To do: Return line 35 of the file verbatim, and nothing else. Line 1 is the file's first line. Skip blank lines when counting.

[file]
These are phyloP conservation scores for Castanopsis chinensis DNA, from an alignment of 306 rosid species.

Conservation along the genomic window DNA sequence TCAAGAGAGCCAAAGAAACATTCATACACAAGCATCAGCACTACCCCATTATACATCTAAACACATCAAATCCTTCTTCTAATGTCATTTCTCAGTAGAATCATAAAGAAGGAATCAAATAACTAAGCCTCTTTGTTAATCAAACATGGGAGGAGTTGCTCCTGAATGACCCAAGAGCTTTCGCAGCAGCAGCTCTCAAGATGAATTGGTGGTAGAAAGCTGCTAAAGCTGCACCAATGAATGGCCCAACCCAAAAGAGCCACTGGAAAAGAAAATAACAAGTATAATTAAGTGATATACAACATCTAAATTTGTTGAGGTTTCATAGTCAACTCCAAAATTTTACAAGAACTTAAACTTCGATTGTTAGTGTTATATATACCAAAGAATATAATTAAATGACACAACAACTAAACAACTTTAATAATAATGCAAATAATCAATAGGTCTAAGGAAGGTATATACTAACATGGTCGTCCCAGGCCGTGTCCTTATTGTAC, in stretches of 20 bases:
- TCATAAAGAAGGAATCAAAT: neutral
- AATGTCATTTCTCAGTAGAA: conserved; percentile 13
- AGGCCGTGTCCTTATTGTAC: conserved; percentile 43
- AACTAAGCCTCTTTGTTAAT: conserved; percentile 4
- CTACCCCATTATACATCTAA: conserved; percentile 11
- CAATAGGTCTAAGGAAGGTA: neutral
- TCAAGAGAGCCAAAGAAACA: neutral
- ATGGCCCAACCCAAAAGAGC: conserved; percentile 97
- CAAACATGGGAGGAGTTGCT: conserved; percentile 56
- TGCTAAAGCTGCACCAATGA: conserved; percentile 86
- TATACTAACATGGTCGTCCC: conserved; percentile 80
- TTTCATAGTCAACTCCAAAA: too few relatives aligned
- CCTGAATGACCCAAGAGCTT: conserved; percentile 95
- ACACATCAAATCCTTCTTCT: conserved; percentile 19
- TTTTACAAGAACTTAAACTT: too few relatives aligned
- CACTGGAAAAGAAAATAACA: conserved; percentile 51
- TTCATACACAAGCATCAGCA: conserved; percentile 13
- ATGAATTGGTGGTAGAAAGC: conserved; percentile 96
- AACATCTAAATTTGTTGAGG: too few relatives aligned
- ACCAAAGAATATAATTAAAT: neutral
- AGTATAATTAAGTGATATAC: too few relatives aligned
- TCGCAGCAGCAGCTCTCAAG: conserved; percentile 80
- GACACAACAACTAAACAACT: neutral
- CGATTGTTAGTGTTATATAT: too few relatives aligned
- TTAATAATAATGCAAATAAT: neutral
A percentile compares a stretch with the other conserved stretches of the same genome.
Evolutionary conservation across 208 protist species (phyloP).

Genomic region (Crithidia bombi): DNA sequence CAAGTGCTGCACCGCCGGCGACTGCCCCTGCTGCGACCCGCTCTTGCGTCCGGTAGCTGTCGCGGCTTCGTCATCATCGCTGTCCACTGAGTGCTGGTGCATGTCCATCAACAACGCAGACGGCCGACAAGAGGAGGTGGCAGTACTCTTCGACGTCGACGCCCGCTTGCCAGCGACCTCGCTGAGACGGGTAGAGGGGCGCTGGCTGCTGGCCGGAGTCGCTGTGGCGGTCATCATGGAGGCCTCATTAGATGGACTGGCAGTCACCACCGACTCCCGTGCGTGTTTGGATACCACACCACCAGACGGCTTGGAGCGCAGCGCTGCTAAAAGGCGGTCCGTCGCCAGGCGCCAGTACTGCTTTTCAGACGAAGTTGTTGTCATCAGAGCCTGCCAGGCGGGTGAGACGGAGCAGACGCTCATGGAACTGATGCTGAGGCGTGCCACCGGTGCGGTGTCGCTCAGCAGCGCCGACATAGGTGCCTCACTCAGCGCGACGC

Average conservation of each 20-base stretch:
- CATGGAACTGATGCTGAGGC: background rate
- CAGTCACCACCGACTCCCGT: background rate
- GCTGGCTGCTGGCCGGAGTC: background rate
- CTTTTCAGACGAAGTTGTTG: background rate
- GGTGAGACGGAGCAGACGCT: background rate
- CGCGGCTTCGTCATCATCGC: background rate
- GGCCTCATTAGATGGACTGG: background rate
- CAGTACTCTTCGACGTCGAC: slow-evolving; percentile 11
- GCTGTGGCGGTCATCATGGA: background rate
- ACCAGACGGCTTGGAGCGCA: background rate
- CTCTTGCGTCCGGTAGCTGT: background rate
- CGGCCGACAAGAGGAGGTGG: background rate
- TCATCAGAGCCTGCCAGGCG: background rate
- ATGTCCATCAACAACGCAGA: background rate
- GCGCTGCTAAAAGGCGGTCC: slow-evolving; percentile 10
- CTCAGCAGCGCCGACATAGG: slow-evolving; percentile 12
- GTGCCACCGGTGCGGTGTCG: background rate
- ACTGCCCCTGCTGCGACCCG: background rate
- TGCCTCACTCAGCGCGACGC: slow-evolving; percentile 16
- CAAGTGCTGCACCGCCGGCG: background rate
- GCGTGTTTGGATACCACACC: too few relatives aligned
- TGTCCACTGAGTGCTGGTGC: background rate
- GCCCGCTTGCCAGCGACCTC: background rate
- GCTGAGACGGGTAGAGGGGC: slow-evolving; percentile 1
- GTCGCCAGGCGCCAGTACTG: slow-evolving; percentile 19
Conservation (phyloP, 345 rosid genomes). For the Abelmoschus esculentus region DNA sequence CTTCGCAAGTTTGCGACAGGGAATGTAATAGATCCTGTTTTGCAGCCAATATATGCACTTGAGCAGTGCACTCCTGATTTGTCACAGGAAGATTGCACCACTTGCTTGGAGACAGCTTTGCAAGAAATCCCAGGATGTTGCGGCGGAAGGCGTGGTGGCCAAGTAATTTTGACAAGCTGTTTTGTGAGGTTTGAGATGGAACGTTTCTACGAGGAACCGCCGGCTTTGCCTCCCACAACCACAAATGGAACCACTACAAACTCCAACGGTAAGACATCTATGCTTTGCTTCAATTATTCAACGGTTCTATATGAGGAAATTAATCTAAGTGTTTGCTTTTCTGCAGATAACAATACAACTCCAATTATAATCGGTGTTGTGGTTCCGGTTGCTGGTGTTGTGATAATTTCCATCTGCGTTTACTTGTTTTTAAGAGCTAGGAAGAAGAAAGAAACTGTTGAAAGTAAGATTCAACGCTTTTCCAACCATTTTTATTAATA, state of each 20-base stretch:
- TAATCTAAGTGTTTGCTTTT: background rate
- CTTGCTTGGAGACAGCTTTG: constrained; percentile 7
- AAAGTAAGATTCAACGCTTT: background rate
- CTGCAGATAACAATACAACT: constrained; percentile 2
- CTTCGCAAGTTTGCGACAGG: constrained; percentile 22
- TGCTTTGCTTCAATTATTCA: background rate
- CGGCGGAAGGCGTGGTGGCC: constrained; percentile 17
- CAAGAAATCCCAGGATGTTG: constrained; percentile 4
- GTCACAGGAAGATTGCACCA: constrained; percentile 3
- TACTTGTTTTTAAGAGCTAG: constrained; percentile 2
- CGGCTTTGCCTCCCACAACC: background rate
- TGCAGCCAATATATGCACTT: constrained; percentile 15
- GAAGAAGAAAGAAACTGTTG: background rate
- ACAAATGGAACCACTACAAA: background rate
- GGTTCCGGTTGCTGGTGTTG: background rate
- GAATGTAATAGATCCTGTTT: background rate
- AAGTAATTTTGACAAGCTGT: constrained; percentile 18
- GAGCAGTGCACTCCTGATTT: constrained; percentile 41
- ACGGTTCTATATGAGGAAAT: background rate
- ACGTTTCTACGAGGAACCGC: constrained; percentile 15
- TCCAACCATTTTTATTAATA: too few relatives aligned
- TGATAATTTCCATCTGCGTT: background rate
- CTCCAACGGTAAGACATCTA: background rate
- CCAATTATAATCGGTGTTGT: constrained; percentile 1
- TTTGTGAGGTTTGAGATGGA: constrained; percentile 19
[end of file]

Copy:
- CTTTTCAGACGAAGTTGTTG: background rate